65 kg. I think that's some sort of personal best in returning luggage from a trip. I should have known that a combined voyage to Tokyo and Seoul would produce that sort of excess luggage damage. That said, whilst I am more than familiar with Tokyo's shopping delights, Seoul was an unknown quantity to me. For my inaugural trip to this up and coming fashion capital, I was invited by the brand Lucky Chouette to experience their first show as part of Seoul Fashion Week, but thankfully, they also gave me the opportunity to see Seoul for what it is – an insanely cool city with some serious fashion chops. Turn on the TV and countless K-pop stars are styled to the max, not in preppy tees and hoodies (looking at you One Direction) but in edgy layerings of Givenchy and Junya Watanabe. Walk into the multi-brand boutiques and they're filled to the brim with statement pieces from brands ranging from the obvious to the obscure. Look at the kids shopping in Gangnam (huh-uh-huh – you could call it… Gangnam style…) and they're trussed up in Kenzo, Alexander Wang and an intriguing mix of local brands. Suzy Menkes' spot-on article about fashion being everywhere and overly accessible plays out in Seoul in a way that feels fresh, exuberant and enthusiastic.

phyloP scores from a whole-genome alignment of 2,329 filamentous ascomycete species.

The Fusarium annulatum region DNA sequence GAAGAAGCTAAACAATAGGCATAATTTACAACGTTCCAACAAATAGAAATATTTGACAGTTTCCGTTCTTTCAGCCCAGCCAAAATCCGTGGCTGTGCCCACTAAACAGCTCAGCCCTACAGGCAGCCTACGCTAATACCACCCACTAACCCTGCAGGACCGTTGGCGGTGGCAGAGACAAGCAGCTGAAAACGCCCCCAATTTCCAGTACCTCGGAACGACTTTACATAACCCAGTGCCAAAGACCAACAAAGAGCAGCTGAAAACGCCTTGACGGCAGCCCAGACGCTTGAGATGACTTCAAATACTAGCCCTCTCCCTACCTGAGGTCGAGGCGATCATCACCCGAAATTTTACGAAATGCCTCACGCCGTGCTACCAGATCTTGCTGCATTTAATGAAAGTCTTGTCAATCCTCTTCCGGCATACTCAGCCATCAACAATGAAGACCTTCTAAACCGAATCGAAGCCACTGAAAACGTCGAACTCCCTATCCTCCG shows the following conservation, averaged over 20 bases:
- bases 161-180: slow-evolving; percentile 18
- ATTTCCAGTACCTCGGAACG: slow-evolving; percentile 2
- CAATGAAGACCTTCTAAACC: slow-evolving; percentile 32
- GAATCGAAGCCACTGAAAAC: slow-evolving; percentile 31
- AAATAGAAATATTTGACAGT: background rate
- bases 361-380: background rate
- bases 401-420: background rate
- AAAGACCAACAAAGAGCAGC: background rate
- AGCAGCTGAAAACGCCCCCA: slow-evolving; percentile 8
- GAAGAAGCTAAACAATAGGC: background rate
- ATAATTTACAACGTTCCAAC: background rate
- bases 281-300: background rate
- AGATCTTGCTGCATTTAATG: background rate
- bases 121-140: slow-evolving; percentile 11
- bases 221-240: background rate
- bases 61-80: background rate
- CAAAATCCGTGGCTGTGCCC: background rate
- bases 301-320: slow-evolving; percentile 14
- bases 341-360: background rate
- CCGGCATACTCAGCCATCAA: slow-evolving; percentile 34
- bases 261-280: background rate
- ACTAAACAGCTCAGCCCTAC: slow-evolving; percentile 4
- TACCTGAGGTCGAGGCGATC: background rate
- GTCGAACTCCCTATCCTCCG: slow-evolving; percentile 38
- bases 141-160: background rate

Together with Vogue Korea, in what I think is the world's one and only Vogue van, I got a quickfire taster of Seoul's plentiful shopping spots. Everywhere we went, selection, presentation and breadth impressed. In luxury multi-brand spots like Mue, particularly up in the new Loft space, it was interesting that pretty much an complete selection of London Fashion Week's brightest talents were on the racks. Not the boring stuff but show pieces of the colourful and printed variety that draws you in immediately. Many shops in Seoul rely on the patronage of influential K-pop stars and the selection seems to reflect that. Daily Projects has built up a name for itself for forward-thinking fashion and one look at their brandlist and they've accumulated every vaguely left of field (and invariably hard-to-find) designer together that pretty much sums up the aesthetic Seoul is bang into right now – club/rave-inspired and word/logo-ridden fashion streetwear that everyone is lapping up all around the world but Seoulites take it to another level.